These non-technical papers on SDP research are accessible to non-experts and aim to provide readers with a general introduction to the field. Many of them survey relevant papers published at various points in the past 20 years, while others are position or tutorial papers that debate different viewpoints or explain different SDP research methods.


Incentivizing time-shifting of data: A survey of time-dependent pricing for Internet access

S. Sen, C. Joe-Wong, S. Ha and M. Chiang  IEEE Communications Magazine, 50(11): 91—99, 2012

The tremendous growth in demand for broadband data is forcing ISPs to use pricing as a congestion management tool. This changing landscape of Internet access pricing is evidenced by the elimination of flat rate data plans in favor of usage-based pricing by major wired and wireless operators in the US and Europe. But simple usage-based fees suffer from the problem of imposing costs on all users, irrespective of the network congestion level at a given time. To effectively reduce network congestion, appropriate incentives must be provided to users who are willing to time-shift their data demand from peak to off-peak periods. These pricing incentives can either be static (e.g., two-period daytime/ nighttime prices) or computed dynamically (e.g., day-ahead pricing, real-time pricing). Data plans that offer such incentives to consumers fall under the category of time-dependent pricing (TDP). Many ISPs across the world are currently exploring various forms of TDP to manage their traffic growth. This article first outlines the sources of today’s challenges, and then discusses current trends from regulatory and technological perspectives. Finally, we review representative pricing proposals for incentivizing the time-shifting of data.


Smart data pricing: Lessons from trial planning

M.-J. Sheng, C. Joe-Wong, S. Ha, F. M. F. Wong and S. Sen  Proceedings of the 2nd IEEE International Workshop on Smart Data Pricing (SDP), 2013

Rapid increases in the demand for broadband data are increasingly causing a growth in costs for communication service providers (CSPs). Yet under the current pricing plans, CSPs’ revenue has not kept pace with these costs. Thus, many CSPs are considering Smart Data Pricing (SDP) as a way to reduce cost or increase revenue. Before offering such novel data plans, however, CSPs must conduct trials of the specific data plans proposed. Due to the complexity of necessary changes in network equipment and a need to carefully design the trial in order to understand customer behavior, planning such trials is not only a critical precursor to SDP deployment, but also a nontrivial undertaking in itself. This paper discusses general principles of trial design and proposes two methods for estimating their effectiveness. We first give an introduction to the goals of SDP research and review three possible SDP approaches. We then discuss the importance of pre-trial participant surveys and some technical considerations of implementing the trial infrastructure for a particular SDP algorithm. Finally, we show how the CSP may extrapolate from the trial results to estimate the SDP trial’s benefits, in terms of changes in traffic patterns and a reduction in spectrum requirements. We conclude with some remarks about future work.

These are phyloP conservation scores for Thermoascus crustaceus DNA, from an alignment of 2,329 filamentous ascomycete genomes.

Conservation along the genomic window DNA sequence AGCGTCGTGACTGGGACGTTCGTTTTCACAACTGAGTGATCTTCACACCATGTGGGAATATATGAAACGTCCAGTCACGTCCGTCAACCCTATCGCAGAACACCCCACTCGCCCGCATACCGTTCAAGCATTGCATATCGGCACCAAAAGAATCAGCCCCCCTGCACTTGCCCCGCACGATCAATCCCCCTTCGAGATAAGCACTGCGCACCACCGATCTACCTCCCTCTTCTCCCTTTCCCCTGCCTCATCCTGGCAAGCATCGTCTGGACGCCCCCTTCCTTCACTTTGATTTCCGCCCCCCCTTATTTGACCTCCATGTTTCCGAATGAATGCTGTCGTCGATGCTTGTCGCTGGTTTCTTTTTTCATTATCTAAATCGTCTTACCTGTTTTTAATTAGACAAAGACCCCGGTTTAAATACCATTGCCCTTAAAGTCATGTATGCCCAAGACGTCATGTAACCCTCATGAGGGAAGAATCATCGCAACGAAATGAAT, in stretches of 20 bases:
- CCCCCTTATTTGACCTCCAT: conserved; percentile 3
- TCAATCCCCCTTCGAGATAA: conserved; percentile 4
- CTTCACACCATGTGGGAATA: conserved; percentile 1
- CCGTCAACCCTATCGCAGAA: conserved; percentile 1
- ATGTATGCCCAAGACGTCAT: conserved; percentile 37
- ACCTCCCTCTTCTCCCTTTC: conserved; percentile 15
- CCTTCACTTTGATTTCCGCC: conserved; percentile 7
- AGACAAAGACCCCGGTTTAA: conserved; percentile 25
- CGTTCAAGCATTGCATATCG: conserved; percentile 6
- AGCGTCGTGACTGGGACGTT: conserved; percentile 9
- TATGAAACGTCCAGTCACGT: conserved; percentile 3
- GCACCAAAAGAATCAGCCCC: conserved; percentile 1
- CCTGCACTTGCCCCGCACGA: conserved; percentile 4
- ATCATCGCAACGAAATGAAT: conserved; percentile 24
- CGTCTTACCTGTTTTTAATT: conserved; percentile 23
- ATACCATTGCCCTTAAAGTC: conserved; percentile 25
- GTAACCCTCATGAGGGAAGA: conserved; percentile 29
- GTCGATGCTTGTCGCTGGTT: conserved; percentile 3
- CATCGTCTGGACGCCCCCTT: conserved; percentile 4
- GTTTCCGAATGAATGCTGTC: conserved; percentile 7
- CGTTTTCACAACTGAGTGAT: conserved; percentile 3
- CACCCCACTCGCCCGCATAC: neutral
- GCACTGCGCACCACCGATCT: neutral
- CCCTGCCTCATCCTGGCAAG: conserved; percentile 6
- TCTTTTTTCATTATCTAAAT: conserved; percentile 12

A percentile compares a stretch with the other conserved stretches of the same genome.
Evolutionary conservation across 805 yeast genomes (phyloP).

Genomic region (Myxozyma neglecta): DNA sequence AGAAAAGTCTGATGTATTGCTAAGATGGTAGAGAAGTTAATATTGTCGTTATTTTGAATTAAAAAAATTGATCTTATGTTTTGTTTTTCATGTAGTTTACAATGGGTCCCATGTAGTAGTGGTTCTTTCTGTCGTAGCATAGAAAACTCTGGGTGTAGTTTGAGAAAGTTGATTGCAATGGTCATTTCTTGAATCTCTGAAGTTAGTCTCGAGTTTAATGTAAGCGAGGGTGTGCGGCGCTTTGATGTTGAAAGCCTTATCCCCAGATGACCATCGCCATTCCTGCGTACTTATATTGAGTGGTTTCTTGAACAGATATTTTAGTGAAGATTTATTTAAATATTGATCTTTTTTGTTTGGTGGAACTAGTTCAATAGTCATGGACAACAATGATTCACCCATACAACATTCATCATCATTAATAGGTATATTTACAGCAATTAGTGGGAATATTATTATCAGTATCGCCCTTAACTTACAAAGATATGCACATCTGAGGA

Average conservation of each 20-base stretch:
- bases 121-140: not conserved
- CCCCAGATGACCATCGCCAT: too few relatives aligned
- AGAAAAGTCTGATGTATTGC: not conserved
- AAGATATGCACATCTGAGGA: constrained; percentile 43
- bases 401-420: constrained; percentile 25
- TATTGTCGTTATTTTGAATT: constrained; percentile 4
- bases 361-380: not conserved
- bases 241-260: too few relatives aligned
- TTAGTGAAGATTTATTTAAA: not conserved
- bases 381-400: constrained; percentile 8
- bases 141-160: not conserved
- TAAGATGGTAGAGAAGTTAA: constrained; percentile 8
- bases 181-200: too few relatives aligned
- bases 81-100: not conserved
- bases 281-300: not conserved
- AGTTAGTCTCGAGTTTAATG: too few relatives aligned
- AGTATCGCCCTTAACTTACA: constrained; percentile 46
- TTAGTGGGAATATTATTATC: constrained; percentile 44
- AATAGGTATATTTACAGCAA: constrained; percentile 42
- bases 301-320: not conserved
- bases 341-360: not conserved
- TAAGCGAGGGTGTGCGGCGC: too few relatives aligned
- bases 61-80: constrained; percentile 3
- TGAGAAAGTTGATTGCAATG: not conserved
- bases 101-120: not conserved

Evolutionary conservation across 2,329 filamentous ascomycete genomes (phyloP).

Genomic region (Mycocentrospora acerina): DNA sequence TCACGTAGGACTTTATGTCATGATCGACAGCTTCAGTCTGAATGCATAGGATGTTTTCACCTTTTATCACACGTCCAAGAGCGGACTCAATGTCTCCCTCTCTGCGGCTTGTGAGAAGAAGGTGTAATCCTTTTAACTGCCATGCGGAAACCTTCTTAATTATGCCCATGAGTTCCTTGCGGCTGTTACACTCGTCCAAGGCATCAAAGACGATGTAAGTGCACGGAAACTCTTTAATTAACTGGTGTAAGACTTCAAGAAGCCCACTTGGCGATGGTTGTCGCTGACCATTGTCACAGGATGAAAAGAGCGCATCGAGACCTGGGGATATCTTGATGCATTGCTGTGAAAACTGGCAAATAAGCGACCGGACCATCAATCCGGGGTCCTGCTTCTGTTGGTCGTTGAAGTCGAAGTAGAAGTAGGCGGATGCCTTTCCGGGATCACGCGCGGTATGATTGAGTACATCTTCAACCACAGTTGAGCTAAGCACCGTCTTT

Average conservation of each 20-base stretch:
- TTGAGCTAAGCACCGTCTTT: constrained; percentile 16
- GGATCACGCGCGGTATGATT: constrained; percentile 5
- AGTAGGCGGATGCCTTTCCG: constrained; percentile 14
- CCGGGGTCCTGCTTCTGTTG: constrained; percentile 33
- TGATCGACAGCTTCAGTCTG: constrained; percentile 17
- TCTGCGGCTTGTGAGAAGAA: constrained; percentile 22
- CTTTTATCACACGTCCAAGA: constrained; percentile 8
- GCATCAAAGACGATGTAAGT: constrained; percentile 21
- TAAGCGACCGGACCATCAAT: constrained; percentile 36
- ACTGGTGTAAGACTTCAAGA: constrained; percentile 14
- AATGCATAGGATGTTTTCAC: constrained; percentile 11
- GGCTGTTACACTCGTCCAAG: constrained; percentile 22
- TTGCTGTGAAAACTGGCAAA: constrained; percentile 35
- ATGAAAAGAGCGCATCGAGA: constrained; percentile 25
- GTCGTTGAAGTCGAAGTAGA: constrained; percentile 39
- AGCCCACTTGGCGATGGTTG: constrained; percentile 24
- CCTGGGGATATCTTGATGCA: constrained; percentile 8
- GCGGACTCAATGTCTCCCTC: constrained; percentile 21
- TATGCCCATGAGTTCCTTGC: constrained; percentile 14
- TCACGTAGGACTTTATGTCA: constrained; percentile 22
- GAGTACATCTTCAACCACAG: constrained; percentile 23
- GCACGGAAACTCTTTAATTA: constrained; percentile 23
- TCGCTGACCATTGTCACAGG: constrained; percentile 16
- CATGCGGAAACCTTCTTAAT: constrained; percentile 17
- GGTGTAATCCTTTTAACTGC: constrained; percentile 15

Smart Data Pricing (SDP): Economic Solutions to Network Congestion

S. Sen, C. Joe-Wong, S. Ha and M. Chiang  Recent Advances in Networking, eds. H. Haddadi and O. Bonaventure, volume 1, ACM SIGCOMM eBook, August 2013

Advances in Internet technologies have resulted in an unprecedented growth in demand for data. In particular, demand in the mobile Internet sector is doubling every year. Given the limited wireless spectrum availability, the rate of growth in the supply of wireless capacity (per dollar of investment) is unlikely to match the rate of growth in demand in the long run. Internet Service Providers (ISPs) are therefore turning to new pricing and penalty schemes in an effort to manage the demand on their network, while also matching their prices to cost. But changes in pricing and accounting mechanisms, if not done carefully, can have significant consequences for the entire network ecosystem. Multiple stakeholders in this ecosystem, including operators, consumers, regulators, content providers, hardware and software developers, and architects of network technologies, have all been tackling these issues of charging and allocating limited network resources.